A little more information on NIP – dysafferentation

The Neuroimpulse Protocol (NIP) is one of many chiropractic techniques. We know that some of the concepts of functional neurology related NIP chiropractic are new to many people so we’d like to explain them in a little more detail.

One of the central concepts in NIP is “dysafferentation”. [dys = bad or faulty, afferent = input to the central nervous system, ation = an action or process]. So let’s have a look at that first. Your central nervous system is made up of your brain and spinal cord. All the other parts of your body are constantly sending information to your brain and spinal cord related to 1) their position and motion and 2) whether or not they are suffering any kind of damage or irritation.

As long as your body is moving normally and the tissues are not under abnormal strain or suffering any kind of damage, the information being sent to your central nervous system will be the wonderfully nourishing, enlivening and health promoting movement information known as “mechanoreception” (mechano as in mechanical, so touch, pressure, stretch etc; reception as in receiving of information). If, on the other hand, there are joints that are not moving correctly, muscles that are too tight or too lax, or any tissue that is undergoing any kind of damage or irritation, the information being received by your central nervous system will be the detrimental, pain producing and energy sapping tissue stress signals known as “nociception” ('noci' comes from the Latin 'Nocere' which means to injure or damage).

The balance of these types of information should be heavily in favour of mechanoreception (movement information). If the balance begins to shift in favour of nociception (damage information), the result may be further muscle tightness or weakness and loss of normal joint motion placing you at an increased risk of aches and pains etc.

"Dysafferentation" then is simply the word used to describe this change in input to your central nervous system where there is reduced movement information and increased damage information.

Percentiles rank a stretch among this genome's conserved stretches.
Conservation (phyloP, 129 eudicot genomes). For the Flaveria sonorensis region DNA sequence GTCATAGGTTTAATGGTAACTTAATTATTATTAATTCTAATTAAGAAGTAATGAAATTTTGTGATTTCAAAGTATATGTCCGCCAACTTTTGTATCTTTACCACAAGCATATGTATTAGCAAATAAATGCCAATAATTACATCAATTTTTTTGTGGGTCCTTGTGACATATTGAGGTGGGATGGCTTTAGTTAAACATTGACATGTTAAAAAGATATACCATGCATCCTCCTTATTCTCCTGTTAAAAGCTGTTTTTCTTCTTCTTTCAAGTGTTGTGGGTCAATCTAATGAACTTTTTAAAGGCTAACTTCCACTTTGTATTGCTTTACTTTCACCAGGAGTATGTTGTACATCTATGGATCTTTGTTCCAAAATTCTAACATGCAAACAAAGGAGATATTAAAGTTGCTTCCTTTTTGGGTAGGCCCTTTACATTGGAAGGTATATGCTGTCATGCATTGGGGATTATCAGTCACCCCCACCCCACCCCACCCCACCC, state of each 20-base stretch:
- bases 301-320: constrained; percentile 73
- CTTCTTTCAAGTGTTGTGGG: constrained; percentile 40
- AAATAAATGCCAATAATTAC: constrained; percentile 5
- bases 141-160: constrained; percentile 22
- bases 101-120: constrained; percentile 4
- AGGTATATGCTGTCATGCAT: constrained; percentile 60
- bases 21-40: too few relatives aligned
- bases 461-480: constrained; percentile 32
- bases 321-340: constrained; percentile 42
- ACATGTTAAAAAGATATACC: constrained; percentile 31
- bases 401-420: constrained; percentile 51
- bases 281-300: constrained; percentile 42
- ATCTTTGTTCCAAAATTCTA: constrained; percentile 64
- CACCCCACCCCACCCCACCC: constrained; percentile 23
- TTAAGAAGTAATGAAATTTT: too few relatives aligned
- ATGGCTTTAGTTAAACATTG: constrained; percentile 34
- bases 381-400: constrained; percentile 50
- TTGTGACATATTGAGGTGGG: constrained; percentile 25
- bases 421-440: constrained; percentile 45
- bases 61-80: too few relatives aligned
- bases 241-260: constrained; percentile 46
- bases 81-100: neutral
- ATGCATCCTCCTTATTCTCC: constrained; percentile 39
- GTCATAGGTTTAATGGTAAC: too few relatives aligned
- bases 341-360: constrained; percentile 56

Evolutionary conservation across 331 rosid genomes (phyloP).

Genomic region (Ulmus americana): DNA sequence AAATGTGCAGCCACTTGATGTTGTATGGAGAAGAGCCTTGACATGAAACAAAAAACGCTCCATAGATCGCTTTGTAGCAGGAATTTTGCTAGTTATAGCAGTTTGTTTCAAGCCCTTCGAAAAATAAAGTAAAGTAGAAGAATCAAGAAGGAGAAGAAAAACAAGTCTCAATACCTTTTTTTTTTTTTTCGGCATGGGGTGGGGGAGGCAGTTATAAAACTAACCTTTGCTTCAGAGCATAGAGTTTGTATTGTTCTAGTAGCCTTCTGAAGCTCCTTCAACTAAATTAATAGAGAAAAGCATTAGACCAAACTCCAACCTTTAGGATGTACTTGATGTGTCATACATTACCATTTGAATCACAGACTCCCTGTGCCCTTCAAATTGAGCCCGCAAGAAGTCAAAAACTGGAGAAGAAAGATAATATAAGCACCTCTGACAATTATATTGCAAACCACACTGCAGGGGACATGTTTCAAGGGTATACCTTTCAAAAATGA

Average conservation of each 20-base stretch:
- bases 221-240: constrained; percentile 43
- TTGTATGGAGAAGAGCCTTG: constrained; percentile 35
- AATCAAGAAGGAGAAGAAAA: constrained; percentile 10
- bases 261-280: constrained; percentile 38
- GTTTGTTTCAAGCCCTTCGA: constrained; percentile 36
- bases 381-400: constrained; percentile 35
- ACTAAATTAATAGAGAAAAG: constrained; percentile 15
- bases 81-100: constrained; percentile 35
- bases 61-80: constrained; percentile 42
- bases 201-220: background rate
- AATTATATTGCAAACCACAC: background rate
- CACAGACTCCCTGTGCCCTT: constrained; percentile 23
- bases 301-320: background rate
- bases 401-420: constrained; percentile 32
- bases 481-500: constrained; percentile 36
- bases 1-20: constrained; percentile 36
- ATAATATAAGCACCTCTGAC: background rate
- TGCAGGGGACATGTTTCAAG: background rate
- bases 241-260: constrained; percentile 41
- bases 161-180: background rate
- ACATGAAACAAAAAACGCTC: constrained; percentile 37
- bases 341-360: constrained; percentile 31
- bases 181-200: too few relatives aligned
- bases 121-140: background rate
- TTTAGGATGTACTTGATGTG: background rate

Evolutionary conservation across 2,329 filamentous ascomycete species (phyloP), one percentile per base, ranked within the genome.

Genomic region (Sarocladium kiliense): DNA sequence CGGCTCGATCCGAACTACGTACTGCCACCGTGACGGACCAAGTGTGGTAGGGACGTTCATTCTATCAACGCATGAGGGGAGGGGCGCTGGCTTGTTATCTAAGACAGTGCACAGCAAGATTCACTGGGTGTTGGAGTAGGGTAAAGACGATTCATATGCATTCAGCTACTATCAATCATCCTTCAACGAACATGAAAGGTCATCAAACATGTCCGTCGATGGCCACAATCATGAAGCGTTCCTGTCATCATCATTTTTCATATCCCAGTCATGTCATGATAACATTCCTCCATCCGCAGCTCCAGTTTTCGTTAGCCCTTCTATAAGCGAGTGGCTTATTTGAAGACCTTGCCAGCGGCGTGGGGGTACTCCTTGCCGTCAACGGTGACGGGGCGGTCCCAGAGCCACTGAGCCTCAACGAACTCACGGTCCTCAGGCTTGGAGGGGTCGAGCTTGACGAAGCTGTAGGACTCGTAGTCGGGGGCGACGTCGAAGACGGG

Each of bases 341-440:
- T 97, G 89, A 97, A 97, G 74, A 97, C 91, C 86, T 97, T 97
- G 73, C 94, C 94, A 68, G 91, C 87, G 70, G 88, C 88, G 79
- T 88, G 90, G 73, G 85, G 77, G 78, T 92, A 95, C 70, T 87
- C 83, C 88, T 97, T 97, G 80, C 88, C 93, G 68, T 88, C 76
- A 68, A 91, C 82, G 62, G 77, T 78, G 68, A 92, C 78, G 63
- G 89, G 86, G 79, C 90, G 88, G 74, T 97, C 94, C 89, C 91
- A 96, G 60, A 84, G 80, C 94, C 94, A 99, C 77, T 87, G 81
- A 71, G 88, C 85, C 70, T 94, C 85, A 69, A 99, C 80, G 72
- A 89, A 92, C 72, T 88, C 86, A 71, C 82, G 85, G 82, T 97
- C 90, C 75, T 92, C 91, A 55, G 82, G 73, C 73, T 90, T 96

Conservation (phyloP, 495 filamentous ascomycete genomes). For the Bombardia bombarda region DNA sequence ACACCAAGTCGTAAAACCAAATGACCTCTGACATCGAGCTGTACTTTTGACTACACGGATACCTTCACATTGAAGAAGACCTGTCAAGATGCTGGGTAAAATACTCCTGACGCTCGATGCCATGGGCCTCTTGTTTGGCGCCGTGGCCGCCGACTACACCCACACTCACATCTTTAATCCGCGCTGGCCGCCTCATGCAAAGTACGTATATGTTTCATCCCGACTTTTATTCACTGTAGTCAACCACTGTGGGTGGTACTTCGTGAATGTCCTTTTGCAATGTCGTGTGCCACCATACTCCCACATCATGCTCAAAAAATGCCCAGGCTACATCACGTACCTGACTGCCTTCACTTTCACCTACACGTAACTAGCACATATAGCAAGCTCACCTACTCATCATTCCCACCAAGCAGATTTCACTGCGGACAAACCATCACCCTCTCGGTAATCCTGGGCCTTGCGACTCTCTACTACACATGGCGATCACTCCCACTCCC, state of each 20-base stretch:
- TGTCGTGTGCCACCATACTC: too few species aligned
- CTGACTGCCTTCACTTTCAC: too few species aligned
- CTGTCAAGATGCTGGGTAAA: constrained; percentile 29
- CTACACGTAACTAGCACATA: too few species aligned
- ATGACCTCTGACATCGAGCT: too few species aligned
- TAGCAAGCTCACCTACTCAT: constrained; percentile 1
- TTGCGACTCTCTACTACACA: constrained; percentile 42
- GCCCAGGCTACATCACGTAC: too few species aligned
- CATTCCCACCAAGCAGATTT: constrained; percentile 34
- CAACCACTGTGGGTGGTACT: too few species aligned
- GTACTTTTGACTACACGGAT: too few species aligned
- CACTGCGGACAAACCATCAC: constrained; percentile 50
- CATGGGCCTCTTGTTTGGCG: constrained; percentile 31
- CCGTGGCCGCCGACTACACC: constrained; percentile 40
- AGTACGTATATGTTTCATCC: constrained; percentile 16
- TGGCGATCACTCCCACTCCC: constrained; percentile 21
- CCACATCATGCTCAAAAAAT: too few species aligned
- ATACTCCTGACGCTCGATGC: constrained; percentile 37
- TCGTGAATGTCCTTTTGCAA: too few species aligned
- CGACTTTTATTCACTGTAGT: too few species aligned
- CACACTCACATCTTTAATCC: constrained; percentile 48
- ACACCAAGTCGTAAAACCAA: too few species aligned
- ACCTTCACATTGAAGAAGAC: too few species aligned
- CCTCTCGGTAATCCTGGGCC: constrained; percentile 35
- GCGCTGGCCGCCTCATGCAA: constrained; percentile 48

During your chiropractic examination we measure the output from your brain (known as 'efferent' output). We do this by measuring movement patterns of spinal and other related joints, testing the strength of certain muscles, the quality of certain reflexes and by looking at your posture. That detailed examination allows us to identify which part of your body is causing the altered afferent input (or “dysafferentation”) with the aim of restoring normal input through the adjustment.

And a little bit more information – the dura

Almost every structure in your body is capable of generating nociceptive afferent input and therefore dysafferentation. That’s why it’s possible for us to ache in so many different places! There are however some structures that have a particularly significant input to the central nervous system. One of these is the dura mater, or 'dura'. The dura is a tough protective covering around your brain and spinal cord. The outer layer is attached to the inside of the skull and to various points in the spine – particularly the top and bottom of the spine. That means that if a person has a loss of the normal motion at the top or bottom of their spine or between the bones of their skull this can create a pull on the dura resulting in what is known as “dural tension”. When this is added to the effects of increased stress signals (nociception) from the joints, this further overloads the central nervous system and leads to even greater dysafferentation! It is for this reason that an NIP assessment always starts with an examination of the upper neck – because this part of the spine has such an effect on dural tension.

And one last little bit – layering

Another concept important to the process of NIP is that of layering. This will explain why we tend to recommend a course of adjustments and then a review. Dysafferentation, the inability of the cortex to match the incoming information with an appropriate output, appears to occur in layers – just like the skins of an onion. It is not possible to get to the deeper layers until the outer layers have been peeled away. Sometimes the layers are very close together and this may result in you needing more than one adjustment at a single appointment. At other times the layers are more widely spread and you may not need to be adjusted for a period of time. We aim to tailor our recommendation for how many visits and how frequently you need them to you as an individual.

So there you have it, an introduction to the exciting science of NIP. If you have any questions about any of the concepts discussed here please don’t hesitate to give us a call and ask one of the chiropractors.